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Wellbeing is the new black

tess-2-copyTess Casey
Chief Executive
Neighbourhood Support

Since the government announced their intention to introduce wellbeing as a framework for policy making, everywhere you turn you seem to become involved in a conversation about well-being.  After years of trying to get this on the agenda and being met with polite smiles, overt eye-rolling and/or the irritated response of ‘Yes, that’s all very nice but how do you measure it?’, the community sector should be jumping and up and down with joy.  But experience has told us that when a concept becomes popularised the result is not always what we had wanted.

The concept of focusing our work on achieving well thought out outcomes sounded great, until outcomes became an overly complicated part of many accountability requirements and suddenly we weren’t even sure what an outcome was any more.    We have had to reclaim words like inclusion and diversity when policies and programmes to promote them came with criteria that ended up excluding some groups over others.

The good thing about well-being as a concept and framework is that it means something real to everyone.  All of us can describe what we perceive our lives to be like when things are going well.  It’s a conversation everyone can be part of.   The challenge for policy-makers is that when people are asked about their wellbeing they will talk about some fundamental things, like employment and housing, but they will also talk about how they feel about things like safety, belonging and hope.  Messy, fluffy, variable things.  It’s much easier to work with things that are defined at the top and easily measured.

Recently I’ve had the privilege or working with a primary school to help them develop their school charter.  We have designed a process that ensures the voice of the children is the foundation of what is developed.  Every child in every classroom has been involved in a discussion about what they value and what they think is important.

There is nothing like talking to kids to keep things real.  They talked about safety and belonging and kindness.  The things that make them feel safe are things like having trusted people that they can talk to and knowing that people care.  They are proud of the fact that their school is a place where everyone is welcomed and accepted.  One of the really interesting things they talked about was the importance of having second chances.  (They also value getting free milk, having a tree house and the fact that there is ‘no smoking within 30m of our school to protect our younger kids’.)

What the kids described are the conditions that contribute to their wellbeing.  And it poses some interesting questions about how we do our work and the type of leadership we need to implement a wellbeing framework.

Do we really understand what wellbeing means to all the people involved in our organisations?  Have we asked them, or do we just assume that we know?  There is an interesting project in Canada called Vital Signs that has surveyed over 7000 people in British Columbia (BC) about how they participate in and perceive their communities.  The results are used to engage funders, government agencies, communities and NGOs in conversations that help them to work together to build healthy, vibrant and liveable communities across BC.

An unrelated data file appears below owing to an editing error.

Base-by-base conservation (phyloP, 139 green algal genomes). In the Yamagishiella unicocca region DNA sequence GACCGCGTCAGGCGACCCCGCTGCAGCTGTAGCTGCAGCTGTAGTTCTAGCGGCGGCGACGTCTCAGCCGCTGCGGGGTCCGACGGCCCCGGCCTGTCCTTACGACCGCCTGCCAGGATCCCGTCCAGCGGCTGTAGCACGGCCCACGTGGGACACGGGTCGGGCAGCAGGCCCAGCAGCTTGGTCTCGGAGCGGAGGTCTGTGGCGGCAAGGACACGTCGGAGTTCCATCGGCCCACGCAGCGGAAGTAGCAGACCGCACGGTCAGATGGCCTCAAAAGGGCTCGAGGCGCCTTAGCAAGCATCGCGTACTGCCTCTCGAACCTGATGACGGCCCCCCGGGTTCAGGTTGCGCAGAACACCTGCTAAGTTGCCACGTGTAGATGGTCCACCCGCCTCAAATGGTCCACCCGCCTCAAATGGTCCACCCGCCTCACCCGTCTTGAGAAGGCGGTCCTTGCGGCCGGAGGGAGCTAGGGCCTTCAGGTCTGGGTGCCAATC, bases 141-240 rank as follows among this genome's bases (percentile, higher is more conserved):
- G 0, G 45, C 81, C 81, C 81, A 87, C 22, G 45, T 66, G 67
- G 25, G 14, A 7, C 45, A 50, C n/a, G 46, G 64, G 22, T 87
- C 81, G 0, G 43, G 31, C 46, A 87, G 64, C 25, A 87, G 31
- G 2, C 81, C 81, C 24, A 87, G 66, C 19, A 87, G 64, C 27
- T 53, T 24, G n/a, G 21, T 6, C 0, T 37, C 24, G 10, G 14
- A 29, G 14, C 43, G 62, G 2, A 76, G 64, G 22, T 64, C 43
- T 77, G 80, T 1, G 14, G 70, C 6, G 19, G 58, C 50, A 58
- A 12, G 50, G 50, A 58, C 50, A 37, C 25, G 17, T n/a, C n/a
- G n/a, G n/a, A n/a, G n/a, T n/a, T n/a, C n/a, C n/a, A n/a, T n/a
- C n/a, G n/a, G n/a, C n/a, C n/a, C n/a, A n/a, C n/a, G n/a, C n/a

Like the results of our school engagement process with the children, the Vital Signs report highlights that belonging, trust and safety are important contributors to wellbeing.   It also shows that levels of wellbeing varied across different communities, for varying reasons.  This means that localised responses are required, and it also demonstrates that wellbeing is more complex than just looking at living standards.

From a leadership point of view it means that more attention needs to be paid to the culture and environment we nurture in our workplaces and in our communities.  How do our practices, the way we organise ourselves and our relationships create an environment where people can contribute, belong and feel safe?

Applying a framework of wellbeing that connects and aligns our economic and social policies could be a game-changer.   But it’s a big shift in thinking.  As our government agencies and our own community organisations try and get our heads around this I hope we resist the urge to take the easy route.  It would be easy to make some tweaks and then simply rename existing policy (like social investment) with a catchy wellbeing related title.

If it’s going to work we need to do some genuine inquiry with our communities to find out what wellbeing means to them.  It wouldn’t hurt to be mindful of what 300 children said.  It’s about being kind and welcoming, and it’s about second chances.  And tree-houses are also highly recommended.

This blog has been contributed by a member of the ComVoices network

ComVoices is a Wellington based network of national community and voluntary sector organisations. It was established so that sector organisations would have a more powerful voice at Government level and in the community.

Click here for our website:  http://comvoices.org.nz/